To prepare colicin lysate for each strain, the appropriate strains were seeded from a −80 °C glycerol stock into 5 ml LB and incubated in a 37 °C shaking incubator overnight. The overnight cultures were then passaged 1:100 into 2 ml LB and incubated in a 37 °C shaking incubator until reaching an OD600 of 1.0. 1 ml of the culture was then collected in a 2 ml Eppendorf tube, centrifuged at 21,130 rcf for 10 min and the supernatant was passed through a 0.22 μm syringe filter. For the kill curve assay, the appropriate strains were grown in a 37 °C shaking incubator to an OD600 between 0.3 and 0.4 in 5 ml LB in a 25 ml flask. 500 μl of the corresponding colicin lysate was then added to the flask. CFU measurements were taken by plating serial dilutions (n = 3) and counting colonies. The first time point was taken immediately before each colicin was added, then every 10 min afterwards. For analysis, we took the difference of five time points (40 min) that corresponded to the maximum change in total alive cell count divided by the initial CFU count of the initial time point in order to calculate the percent cell death. The relative toxin strengths were then found by taking the ratios between the percent cell deaths for each strain pair.
For plate imaging a Syngene PXi fluorescent imager was used. Strains producing sfGFP were captured using the Blue LED Module for excitation and SW032 emission filter, and strains producing mKate2 were captured using the Red LED Module excitation source and Filt 705 emission filter. Images were processed using Image J. Images were converted to 8-bit and background subtracted. In order to assign the false color blue, we inverted the fluorescence values of the sfGFP image using the math function v = −v + v(mean). We then took the difference from the mKate2 image in order to create a mask of the negative space from both GFP and RFP. This image was assigned as the "Blue" channel for composite images.
We developed a lattice-based model in Matlab to simulate the competition dynamics between the three strains RGB. The model was based on similar principles previously described in the literature17. The lattice is a 150 × 150 regular square lattice with zero boundary conditions. This means that the edges of the lattice are set to zero (absorbing boundary conditions), simulating the physical boundary of the Petri dish that prevents cells from expanding beyond it, as well as the effect of disregarding cells beyond the boundary of the replica plating. Therefore, the four edges of the square are kept at a value of zero (no cells can grow/expand in that direction) and the grid is updated only for the internal pixel (pixel 2 to N− 1 on all sides). The simulations in Figs. 2 and 3 were obtained by starting the lattice with a grid array of alternating strains. The remaining lattice points are classified as “empty space”. The probability of death for each competing strain is associated to the relative potency of its enemy’s toxin. pR, pG, and pB refer to the maximum probability of death of strain R, G, and B, respectively. For each time loop, the lattice array is scanned pixel by pixel (ignoring boundary pixels which have a fixed value of 0) and is updated according to two main rules as shown in Fig. 3b. If the pixel considered is empty, the algorithm takes into account the relative occupancy of the eight neighboring pixels for the three strains R, G, or B. Three probabilities are calculates as the sum of locations occupied by each strain divided by the total neighboring locations (8). Finally, the Matlab function randsample is used to choose how to fill the spot according to the previously calculated probabilities. This process simulates expansion due to growth. On the other hand, if a given location is full, the strain is killed with a thresholded probability that is dependent on the number of surrounding enemies present. If the number of enemies is below 4 (corresponding to being ≤half surrounded), the probability of death is capped at half the maximum probability of death for the given strain. On the other hand, if the number of surrounding enemies is >4, the probability of death corresponds to the maximum probability associated to the given strain. In addition, we set a baseline probability of death = 0.05 which cumulatively represents the random death of cells and their removal due to the replica plate passaging. For the simulations shown in Fig. 4, each simulation was run for t = 10,000 and each parameter set was simulated 100 times. Each time point corresponds to a reproduction event (around 25 min). Therefore, the time chosen to investigate steady-state dynamics corresponds to about 170 days, which we established to be a long enough interval both computationally and biologically. In terms of spatial parameters, the distance between two consecutive pixels represents roughly 1 mm on the agar plate. Therefore, the entire grid represents a square with a side of about 10 cm. The relationship between grid densities on the agar plates compared to the model are illustrated in Supplementary Fig. 7.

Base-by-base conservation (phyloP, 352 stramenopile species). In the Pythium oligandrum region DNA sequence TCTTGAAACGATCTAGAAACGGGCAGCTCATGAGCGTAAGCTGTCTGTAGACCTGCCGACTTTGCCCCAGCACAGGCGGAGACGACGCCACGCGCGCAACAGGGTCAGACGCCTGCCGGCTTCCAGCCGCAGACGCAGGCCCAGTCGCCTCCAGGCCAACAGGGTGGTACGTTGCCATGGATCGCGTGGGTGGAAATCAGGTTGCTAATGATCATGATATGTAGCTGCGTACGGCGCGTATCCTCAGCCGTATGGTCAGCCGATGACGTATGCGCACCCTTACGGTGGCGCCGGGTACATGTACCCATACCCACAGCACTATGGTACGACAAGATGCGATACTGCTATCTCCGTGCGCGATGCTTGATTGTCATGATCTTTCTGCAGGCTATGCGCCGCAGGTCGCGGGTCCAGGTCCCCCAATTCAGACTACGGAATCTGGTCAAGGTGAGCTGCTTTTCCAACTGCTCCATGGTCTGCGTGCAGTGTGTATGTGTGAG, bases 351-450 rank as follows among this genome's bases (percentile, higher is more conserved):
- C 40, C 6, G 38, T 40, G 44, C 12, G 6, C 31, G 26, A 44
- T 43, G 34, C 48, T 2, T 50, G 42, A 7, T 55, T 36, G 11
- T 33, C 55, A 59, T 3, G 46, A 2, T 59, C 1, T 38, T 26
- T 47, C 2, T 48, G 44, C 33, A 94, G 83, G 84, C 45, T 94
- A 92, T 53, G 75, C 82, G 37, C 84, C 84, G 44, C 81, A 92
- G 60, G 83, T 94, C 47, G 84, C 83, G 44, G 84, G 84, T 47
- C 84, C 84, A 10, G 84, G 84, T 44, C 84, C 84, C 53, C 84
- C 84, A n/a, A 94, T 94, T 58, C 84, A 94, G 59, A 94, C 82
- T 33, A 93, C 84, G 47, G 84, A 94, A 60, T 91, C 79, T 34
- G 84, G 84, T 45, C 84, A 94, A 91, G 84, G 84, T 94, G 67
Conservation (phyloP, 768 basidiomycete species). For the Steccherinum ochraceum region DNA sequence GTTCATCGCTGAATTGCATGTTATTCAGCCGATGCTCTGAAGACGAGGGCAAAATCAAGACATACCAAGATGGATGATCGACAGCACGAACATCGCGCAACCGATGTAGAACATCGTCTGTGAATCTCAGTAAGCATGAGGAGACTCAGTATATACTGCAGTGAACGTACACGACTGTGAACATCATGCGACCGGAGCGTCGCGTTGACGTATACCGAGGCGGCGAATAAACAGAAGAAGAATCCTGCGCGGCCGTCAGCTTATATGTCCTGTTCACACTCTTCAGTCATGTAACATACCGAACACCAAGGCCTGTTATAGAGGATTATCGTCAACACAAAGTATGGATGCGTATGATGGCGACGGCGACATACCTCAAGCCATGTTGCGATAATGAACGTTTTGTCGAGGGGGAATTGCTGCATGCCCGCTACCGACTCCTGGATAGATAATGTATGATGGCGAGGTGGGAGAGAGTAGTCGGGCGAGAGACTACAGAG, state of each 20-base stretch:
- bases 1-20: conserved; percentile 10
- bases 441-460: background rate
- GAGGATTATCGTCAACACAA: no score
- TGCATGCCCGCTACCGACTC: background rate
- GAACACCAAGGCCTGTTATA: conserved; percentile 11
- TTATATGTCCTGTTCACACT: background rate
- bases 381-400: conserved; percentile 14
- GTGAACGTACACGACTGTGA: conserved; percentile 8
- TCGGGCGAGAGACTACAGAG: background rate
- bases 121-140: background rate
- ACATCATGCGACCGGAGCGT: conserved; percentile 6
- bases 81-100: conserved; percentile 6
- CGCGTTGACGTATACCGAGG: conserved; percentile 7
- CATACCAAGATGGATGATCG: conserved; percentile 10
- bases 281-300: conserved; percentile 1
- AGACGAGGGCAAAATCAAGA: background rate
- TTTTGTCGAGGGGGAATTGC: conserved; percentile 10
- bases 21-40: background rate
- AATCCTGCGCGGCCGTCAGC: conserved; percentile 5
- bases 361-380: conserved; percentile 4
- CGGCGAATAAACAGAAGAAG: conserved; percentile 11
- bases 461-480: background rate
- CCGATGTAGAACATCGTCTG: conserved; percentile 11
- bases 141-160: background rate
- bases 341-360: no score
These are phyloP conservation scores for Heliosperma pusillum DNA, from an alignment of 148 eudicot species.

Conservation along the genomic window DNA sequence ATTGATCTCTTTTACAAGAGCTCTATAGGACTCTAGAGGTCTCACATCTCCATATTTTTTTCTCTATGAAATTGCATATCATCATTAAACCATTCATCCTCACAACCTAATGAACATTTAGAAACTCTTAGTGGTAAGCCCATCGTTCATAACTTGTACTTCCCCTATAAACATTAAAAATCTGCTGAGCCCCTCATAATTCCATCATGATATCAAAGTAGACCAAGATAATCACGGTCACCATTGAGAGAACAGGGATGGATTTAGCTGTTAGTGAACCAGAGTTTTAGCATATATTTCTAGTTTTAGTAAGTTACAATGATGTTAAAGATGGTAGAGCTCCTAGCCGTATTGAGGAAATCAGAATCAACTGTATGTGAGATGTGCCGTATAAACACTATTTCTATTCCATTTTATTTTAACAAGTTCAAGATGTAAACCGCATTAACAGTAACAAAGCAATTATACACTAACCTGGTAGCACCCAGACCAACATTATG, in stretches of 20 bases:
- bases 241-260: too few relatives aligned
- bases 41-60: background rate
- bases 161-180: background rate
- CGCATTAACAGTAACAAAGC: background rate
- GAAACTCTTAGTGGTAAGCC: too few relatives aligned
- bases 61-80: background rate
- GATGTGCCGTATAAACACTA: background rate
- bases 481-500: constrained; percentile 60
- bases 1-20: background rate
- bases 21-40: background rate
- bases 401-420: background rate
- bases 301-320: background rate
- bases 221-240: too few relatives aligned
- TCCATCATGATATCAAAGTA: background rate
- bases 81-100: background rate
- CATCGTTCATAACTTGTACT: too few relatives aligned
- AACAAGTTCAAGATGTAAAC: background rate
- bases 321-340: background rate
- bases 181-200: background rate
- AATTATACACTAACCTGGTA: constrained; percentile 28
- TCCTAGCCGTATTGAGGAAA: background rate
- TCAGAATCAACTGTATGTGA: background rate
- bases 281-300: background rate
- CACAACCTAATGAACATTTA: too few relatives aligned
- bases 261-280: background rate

Further information on research design is available in the Nature Research Reporting Summary linked to this article.
Authors can confirm that all relevant data are included in the paper and/or its supplementary information files. In addition, Source Data are provided with this paper. Plasmids and bacterial strains are available from the corresponding author upon request. Source data are provided with this paper.
All code is available on github at the following link https://github.com/armiano/Survival-of-the-weakest-in-non-transitive-asymmetric-interactions-among-strains-of-E.-coli.
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We thank K. Chen and Professor S. Fraley for help imaging and providing the Syngene PXi fluorescent imager used to image agar plates. This work was supported by the National Institute of General Medical Sciences of the National Institutes of Health (grant no. R01GM069811). M.J.L. is supported by the National Science Foundation Graduate Research Fellowship (grant no. DGE-1650112).
J.H. has a financial interest in GenCirq. The remaining authors declare no competing interests.
Peer review information Nature Communications thanks Wenying Shou and the other, anonymous, reviewer(s) for their contribution to the peer review of this work. Peer reviewer reports are available.
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Liao, M.J., Miano, A., Nguyen, C.B. et al. Survival of the weakest in non-transitive asymmetric interactions among strains of E. coli. Nat Commun 11, 6055 (2020). https://doi.org/10.1038/s41467-020-19963-8